B: 5 Best Writing Exercises

I don’t have any stories whose titles begin with B (which was kind of surprising to me), so today we have a writing tip instead, and since it’s the beginning of Camp NaNoWriMo I thought writing exercises would be a good choice.

1. Find a Writing Prompt

Obviously this one’s pretty simple, but there are a couple of different ways it can be used. The first would be to simply freewrite based on a prompt and see what comes of it; the other would be to find a way to make it tie in with the story you’re writing. Both of these have their benefits. With freewriting, it gives you a chance to just write whatever comes to mind and get the words flowing, and it has the potential to give you a new plot bunny (just make sure you put that plot bunny in the cage of waiting plot bunnies instead of letting it lead you away from your current project). If you try to tie it in with your current project, this challenges you to think outside the box and think differently about your project than maybe you did before.

(Need some prompts? Check out my writing prompts board on Pinterest!)

2. Use Music

I adore music. I don’t know what I’d do without music. And music can also be helpful for writing. (I’ve actually written two different posts correlating the two, one on music and writing and one on music in writing.) While you can listen to it while writing or use it in your writing, you can also use it to inspire writing. For instance, take the song that was last playing in your head and use the lyrics or the title as a writing prompt (see option #1). Or start up a Spotify playlist and change tone with the music (This would probably work best with things like movie and game soundtracks. I have a playlist like this here).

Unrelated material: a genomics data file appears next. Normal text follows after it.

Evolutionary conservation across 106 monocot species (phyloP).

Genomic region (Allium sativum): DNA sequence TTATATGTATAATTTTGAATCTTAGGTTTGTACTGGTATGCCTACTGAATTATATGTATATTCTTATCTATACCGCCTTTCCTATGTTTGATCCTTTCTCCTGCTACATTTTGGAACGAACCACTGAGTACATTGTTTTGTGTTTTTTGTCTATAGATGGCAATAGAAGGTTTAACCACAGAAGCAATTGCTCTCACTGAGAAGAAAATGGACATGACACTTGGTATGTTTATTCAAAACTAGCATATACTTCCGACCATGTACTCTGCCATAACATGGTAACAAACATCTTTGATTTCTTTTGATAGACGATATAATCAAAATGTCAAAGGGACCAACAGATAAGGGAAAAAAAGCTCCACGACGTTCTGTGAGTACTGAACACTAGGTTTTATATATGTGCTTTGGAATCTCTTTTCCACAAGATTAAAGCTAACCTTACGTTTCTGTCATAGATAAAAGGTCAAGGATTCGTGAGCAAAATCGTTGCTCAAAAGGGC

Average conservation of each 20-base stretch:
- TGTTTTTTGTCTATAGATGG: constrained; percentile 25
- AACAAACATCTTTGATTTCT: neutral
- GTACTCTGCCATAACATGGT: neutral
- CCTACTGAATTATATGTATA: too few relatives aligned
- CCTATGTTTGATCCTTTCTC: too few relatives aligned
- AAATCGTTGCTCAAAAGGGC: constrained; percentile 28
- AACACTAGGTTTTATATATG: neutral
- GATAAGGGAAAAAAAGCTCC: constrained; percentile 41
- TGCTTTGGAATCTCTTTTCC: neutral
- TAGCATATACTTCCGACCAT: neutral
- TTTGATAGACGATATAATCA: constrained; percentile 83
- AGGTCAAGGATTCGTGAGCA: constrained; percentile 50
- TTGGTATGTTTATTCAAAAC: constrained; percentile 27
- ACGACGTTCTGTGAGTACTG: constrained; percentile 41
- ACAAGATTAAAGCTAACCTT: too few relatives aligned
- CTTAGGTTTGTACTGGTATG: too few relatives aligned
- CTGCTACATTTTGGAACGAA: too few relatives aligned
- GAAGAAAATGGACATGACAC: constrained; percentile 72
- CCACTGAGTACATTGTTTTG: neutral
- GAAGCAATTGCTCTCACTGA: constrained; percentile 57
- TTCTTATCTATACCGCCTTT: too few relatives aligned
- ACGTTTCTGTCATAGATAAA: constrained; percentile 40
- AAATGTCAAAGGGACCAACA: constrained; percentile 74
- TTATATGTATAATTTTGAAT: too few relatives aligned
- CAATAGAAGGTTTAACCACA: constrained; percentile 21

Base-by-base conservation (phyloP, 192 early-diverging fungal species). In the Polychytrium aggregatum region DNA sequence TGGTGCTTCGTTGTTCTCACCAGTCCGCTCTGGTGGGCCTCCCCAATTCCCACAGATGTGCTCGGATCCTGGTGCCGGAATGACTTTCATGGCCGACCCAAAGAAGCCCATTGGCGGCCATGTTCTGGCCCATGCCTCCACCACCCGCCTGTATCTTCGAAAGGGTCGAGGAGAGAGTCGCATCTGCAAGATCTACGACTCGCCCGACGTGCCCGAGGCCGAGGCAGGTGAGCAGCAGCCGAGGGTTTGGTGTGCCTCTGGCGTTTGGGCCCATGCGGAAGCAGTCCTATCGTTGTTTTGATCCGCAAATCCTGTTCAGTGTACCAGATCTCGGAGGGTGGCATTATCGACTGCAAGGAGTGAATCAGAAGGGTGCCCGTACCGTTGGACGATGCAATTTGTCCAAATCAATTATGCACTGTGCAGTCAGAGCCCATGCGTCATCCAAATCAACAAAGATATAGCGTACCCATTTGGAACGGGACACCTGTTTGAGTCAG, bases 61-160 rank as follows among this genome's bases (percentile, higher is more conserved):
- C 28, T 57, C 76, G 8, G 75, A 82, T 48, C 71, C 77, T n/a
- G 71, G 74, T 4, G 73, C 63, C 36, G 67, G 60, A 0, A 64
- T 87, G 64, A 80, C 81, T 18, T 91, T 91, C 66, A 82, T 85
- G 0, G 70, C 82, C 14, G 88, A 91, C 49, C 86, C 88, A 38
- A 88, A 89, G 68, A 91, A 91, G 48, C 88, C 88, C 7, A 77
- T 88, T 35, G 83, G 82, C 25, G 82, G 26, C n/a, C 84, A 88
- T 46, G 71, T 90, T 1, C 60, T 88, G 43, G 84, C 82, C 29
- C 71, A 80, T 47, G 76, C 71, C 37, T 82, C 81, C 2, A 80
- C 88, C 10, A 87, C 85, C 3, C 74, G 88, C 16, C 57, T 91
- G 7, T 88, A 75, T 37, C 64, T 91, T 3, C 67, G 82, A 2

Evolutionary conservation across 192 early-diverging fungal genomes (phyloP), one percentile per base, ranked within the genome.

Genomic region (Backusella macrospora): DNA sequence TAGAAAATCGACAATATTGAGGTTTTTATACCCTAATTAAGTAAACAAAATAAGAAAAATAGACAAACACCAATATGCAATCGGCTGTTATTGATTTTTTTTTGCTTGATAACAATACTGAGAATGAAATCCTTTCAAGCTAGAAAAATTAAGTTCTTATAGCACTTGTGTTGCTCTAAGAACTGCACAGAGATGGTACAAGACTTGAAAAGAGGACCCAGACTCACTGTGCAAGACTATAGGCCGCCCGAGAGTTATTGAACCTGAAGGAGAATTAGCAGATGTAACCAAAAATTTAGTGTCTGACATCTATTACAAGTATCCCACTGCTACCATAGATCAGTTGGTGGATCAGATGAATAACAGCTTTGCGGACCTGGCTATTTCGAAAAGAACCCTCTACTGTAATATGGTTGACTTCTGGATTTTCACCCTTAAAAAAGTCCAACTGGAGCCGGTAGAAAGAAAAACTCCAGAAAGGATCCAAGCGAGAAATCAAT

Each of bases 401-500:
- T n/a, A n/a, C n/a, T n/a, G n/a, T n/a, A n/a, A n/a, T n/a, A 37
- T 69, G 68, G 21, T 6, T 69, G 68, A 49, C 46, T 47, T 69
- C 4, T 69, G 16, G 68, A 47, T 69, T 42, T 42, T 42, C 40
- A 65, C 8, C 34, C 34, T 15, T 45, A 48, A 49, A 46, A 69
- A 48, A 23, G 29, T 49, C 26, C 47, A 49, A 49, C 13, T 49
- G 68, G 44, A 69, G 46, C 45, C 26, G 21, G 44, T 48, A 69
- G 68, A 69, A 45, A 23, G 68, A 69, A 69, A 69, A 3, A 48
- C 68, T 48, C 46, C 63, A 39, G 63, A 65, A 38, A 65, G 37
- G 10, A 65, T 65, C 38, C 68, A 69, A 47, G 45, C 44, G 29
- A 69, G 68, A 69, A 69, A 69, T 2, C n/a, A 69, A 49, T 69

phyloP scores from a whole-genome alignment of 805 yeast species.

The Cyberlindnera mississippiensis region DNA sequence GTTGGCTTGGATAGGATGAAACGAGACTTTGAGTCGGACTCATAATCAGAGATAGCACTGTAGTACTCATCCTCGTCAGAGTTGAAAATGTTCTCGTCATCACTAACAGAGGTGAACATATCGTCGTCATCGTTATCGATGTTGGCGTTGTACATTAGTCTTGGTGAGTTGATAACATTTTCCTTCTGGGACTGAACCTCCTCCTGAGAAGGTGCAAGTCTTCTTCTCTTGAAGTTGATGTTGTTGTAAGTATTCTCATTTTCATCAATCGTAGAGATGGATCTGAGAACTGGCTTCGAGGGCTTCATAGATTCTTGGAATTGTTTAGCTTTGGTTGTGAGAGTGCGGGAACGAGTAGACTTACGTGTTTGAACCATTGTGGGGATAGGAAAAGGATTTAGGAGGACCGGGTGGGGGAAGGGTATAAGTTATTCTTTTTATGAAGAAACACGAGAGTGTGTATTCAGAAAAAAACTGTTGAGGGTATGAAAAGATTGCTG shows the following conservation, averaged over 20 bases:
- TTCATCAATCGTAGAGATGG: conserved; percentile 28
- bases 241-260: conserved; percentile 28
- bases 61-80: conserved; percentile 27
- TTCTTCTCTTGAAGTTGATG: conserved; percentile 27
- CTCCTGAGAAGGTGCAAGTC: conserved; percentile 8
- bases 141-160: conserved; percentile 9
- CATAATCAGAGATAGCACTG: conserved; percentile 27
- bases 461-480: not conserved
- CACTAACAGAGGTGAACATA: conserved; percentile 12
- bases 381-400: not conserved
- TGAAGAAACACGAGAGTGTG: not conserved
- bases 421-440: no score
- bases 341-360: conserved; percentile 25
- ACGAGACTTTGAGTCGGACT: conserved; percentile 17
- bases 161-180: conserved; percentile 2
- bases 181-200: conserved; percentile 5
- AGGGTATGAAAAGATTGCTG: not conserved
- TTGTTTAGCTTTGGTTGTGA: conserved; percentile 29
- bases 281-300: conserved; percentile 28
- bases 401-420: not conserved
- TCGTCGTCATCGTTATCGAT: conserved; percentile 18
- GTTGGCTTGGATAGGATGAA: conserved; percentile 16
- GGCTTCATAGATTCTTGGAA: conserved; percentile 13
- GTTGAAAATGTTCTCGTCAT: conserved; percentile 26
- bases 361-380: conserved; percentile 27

3. Write a Bonus Scene

This can be a bonus scene that could plausibly happen in the story (I have several bonus scenes planned for The Dark War Trilogy that involve certain characters meeting each other, and I’ve placed the majority of them on a plausible timeline), or just putting your character into a strange scenario that would never happen canonically. For instance, describe what would happen if your character got an untrained puppy and had to train it not to claw up the furniture. If they’re a character who would never get a dog, or would make sure the dog was trained first, you have the added challenge of figuring out how they got into that situation in the first place.

4. Go Out

Out to your backyard, out to a coffee shop, out to the park… Go out. This can be great for getting your creative juices flowing whether it’s just because you’re in a new place and your brain shifts or because you decide to use the setting as inspiration. You could write about what you see, hear, feel, smell, taste; you could take the experience and save it for future reference (I did a lot of this when I went to the beach in November); you could find character inspiration from the people around you; there are a vast number of ways to get inspired by just getting out.

5. Write Outside of Your Comfort Zone

Write something different than what you usually do. If you write fantasy, write a scene of historical fiction. If you write novels, try your hand at a poem. If you generally write from a female POV, try a male MC. Do something different and point your brain in a different direction for a little while.

I’d love to hear which of these worked or didn’t for you, so feel free to leave a comment and let me know what was helpful to you. :)

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